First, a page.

Nardelli received a huge number of prizes and awards for his radio work in Poland and abroad (including the Golden Microphone 1971). His most famous initiative as a director was the radio serial Matysiakowie [The Matysiak Family], which was broadcast between 1956 and 1978. He was awarded the Order of Polonia Restituta. Nardelli wrote four autobiographical tales: Pasztet z ojczyzny [A Pie from my Homeland] – an epic about September 1939; Otchłań ptaków [The Birds’ Hell] – a description of Hell in Nazi prison camps (including a mention of a meeting with Messiaen in the Görlitz camp); Płaskorzeźby dyletanta [The Bas-relief of a Dilettante] – a report on his passion at work as an organiser, also as a later radio adaptation recorded in Kraków in 1945. The fourth book with the title Sprzedawca śniegu [The Snow Salesman] has never been published.
Nardelli took part in cultural life in Warsaw until his death. He spent his summers writing in Orzechowo on the Narew. It was here that he experienced the tragic death of his nephew, the talented Polish actor, Andrzej Nardelli, in 1972. Nardelli died on 21. May 2006 and was laid to rest in the Evangelical-Augsburg Cemetery in Warsaw.
Polish soldiers were mobilised on 31. August, just one day before the invasion of the German forces in September 1939. After Nardelli bade farewell to his mother in Cieszyn he joined the fighting as a reserve cadet, pyrotechnician and commander of the Independent Fortification Artillery with the 3. Podhale Defence Regiment, belonging to the 21. Mountain Infantry Division stationed in the barracks at Bielsko. A few years previously in 1934/35, he had completed his training as a reserve cadet in Vłodymyr Vołyński. In a fragment from his story Pasztet z ojczyzny [A Pie from my Homeland] Nardelli accurately described the aimlessness and the tragic fate of the soldiers. The tale also gives a vivid outline of society in Cieszyn shortly before the outbreak of war and during its bloody course: part of this is written in Cieszyn Silesian dialect.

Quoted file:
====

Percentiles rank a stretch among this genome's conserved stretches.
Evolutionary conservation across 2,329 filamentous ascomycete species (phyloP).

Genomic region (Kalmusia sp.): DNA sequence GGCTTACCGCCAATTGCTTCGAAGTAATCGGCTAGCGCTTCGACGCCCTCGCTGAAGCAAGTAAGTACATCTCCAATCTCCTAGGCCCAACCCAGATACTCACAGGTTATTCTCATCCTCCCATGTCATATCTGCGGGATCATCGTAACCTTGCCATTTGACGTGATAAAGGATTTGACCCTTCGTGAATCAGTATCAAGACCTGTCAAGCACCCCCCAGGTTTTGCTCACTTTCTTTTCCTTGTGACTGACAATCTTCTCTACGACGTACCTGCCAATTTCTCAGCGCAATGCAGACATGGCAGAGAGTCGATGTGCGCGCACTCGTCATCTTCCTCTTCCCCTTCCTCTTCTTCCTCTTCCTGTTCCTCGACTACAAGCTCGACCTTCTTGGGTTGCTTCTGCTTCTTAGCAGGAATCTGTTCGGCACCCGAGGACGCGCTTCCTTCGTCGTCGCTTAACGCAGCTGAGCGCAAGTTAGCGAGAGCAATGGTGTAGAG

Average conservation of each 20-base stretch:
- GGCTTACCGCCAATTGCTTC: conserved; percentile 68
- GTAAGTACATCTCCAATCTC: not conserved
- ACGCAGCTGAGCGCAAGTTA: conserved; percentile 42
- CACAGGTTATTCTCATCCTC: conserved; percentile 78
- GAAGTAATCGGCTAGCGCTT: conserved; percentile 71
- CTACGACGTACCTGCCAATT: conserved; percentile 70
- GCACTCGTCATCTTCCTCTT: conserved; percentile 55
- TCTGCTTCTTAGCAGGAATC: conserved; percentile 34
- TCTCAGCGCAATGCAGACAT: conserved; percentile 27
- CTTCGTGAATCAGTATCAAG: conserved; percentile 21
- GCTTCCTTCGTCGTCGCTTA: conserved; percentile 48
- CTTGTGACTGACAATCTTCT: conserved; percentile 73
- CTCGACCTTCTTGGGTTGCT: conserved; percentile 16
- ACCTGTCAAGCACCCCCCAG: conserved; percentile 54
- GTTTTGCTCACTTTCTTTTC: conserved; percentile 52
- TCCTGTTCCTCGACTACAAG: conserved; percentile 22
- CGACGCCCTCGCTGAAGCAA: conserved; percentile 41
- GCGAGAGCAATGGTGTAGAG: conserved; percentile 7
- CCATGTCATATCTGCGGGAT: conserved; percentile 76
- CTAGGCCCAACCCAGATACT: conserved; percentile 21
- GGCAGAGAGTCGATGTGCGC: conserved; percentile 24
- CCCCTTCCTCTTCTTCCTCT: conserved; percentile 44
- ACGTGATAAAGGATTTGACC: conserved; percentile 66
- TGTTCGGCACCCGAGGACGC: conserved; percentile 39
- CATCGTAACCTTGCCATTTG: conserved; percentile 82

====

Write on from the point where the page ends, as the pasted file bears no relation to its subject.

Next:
„… Oh divine Alighieri, in what circle of wandering hell have our senses landed, sated with the odour of burning bodies, the roasting of human fat, the sickening smell of persons and animals who have been massacred and ripped to pieces, the stink of swollen bellies.. In the first circle. For hasn’t it just begun?
The fire from destroyed vehicles has just been quenched, swarms of flies are buzzing around ominously. The one-sided murder of people was terrifying. Where were the scouts? Did this twisted bicycle stuck in a blood-soaked tree belong to one of them? Did the military cap hanging on the bushes belong to a torn off head? “Where are you, boys?” he wanted to cry. Semi-educated peasant slaves have fallen upon us, have-nots laden with complexes, insignificant sluggards, suckers and despicable creatures whose only identity consists of a swastika and a megalomaniac joy in bestiality – and all this as a result of an absurd substantive: Übermensch. An obsessive idiot has paralysed millions of people with washed out historical phrases. Who fell for them? Crooked intellectuals. People deprived of any imagination. Average unexceptional people and degenerate types who were bequeathed a divine power in exchange for blind obedience …”